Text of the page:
40. thomass
    Apr 27, 2009
    10
    The Reader Professional reviewers had a hard time with this one. A majority were favorable, but like the minority, seemed unable to formulate what it was that they liked or disliked. I think this kind of review is a result of taboo on shame in our society. Like sex in Victorian society, doing it is one thing, but talking about it is another. Perhaps the film is mostly about the power of The Reader Professional reviewers had a hard time with this one. A majority were favorable, but like the minority, seemed unable to formulate what it was that they liked or disliked. I think this kind of review is a result of taboo on shame in our society. Like sex in Victorian society, doing it is one thing, but talking about it is another. Perhaps the film is mostly about the power of shame, both for the characters and for the audience. It repeatedly makes the point that the guilty are also innocent, and the innocent arealso guilty, because of shame and guilt. During the trial, Hanna is so ashamed of being illiterate that she accepts a life sentence. And Michael is so ashamed of his relationship with her that he doesn Expand
  41. SimoneR
    Jul 22, 2009
    7
    Bit late to review this particular movie, but was inspired to search the internet directly afterwards to see what others has drawn from it, to help me sort out my own concerns and was compelled to comment on the review in this forum by Thomas S. Your take on the deabilitating affliction of shame that shapes the course of human lives as it festers away under the calm construction of Bit late to review this particular movie, but was inspired to search the internet directly afterwards to see what others has drawn from it, to help me sort out my own concerns and was compelled to comment on the review in this forum by Thomas S. Your take on the deabilitating affliction of shame that shapes the course of human lives as it festers away under the calm construction of secrets and lies truly affected me........I guess the truth sets us all free. Collapse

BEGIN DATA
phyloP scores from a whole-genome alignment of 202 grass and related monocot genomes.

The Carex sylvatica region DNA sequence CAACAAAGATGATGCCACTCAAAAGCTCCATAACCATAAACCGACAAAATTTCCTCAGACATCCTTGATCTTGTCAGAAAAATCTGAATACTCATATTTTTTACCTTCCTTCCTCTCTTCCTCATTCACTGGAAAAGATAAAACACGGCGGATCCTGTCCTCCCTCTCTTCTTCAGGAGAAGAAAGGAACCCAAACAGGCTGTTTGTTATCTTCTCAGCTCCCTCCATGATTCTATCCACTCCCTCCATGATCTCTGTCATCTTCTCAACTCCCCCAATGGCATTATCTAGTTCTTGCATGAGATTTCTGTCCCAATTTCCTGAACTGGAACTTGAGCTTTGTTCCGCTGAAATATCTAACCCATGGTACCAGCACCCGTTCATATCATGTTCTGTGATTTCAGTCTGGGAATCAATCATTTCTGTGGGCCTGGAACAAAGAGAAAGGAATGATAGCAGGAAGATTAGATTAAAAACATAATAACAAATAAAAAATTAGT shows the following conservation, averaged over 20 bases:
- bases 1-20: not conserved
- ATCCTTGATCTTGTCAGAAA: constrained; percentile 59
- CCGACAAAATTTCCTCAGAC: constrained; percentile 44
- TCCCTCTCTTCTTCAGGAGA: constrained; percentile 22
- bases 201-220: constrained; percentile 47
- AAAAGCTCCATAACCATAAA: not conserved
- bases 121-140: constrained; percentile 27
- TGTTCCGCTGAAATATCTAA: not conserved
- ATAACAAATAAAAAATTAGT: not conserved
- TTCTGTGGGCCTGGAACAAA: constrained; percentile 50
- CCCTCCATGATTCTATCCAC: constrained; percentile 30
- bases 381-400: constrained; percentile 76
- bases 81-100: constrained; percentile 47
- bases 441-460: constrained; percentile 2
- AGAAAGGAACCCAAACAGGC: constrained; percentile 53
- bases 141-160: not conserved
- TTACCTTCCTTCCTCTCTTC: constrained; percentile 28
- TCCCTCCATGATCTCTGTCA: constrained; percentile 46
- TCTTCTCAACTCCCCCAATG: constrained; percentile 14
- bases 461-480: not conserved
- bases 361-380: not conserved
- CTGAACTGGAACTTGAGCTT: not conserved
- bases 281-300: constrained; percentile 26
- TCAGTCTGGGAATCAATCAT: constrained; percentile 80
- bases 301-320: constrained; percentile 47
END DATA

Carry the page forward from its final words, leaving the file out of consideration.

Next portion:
42. TalitaE.
    Dec 14, 2008
    10
    I just loved everything. Perfect!
  43. adam
    Dec 26, 2008
    10
    It's a very good movie, and not dull at all.
  44. May 23, 2015
    7
    Fascinating, philosophical, gloomy, and ambiguous drama. One can't help but admire conviction of Hanna Schmitz. Kate Winslet as Schmitz shines and sparkles in a role that's tailor made. The movie provokes the conscience of a cine-goer, and asks profound philosophical questions. The direction is deftly handled. The handling of penultimate scenes deserve kudos. Court room scenes are a standFascinating, philosophical, gloomy, and ambiguous drama. One can't help but admire conviction of Hanna Schmitz. Kate Winslet as Schmitz shines and sparkles in a role that's tailor made. The movie provokes the conscience of a cine-goer, and asks profound philosophical questions. The direction is deftly handled. The handling of penultimate scenes deserve kudos. Court room scenes are a stand out. Screenplay is wonderful.
    What one could object to is the extreme graphic nature of the movie. It could have been toned down. Nonetheless, it is a must watch !
    Expand
Metascore
58

Mixed or average reviews - based on 38 Critics

Critic score distribution:
  1. Positive: 19 out of 38
  2. Negative: 2 out of 38
  1. Reviewed by: David Ansen
    60
    The Reader can feel stilted and abstract: the film's only flesh-and-blood characters spend half the movie separated. But its emotional impact sneaks up on you. The Reader asks tough questions, and, to its credit, provides no easy answers.
  2. An engaging period drama. But German postwar guilt is not the most winning subject matter for the holiday season.
  3. Reviewed by: Todd McCarthy
    50
    Stephen Daldry's film is sensitively realized and dramatically absorbing, but comes across as an essentially cerebral experience without gut impact.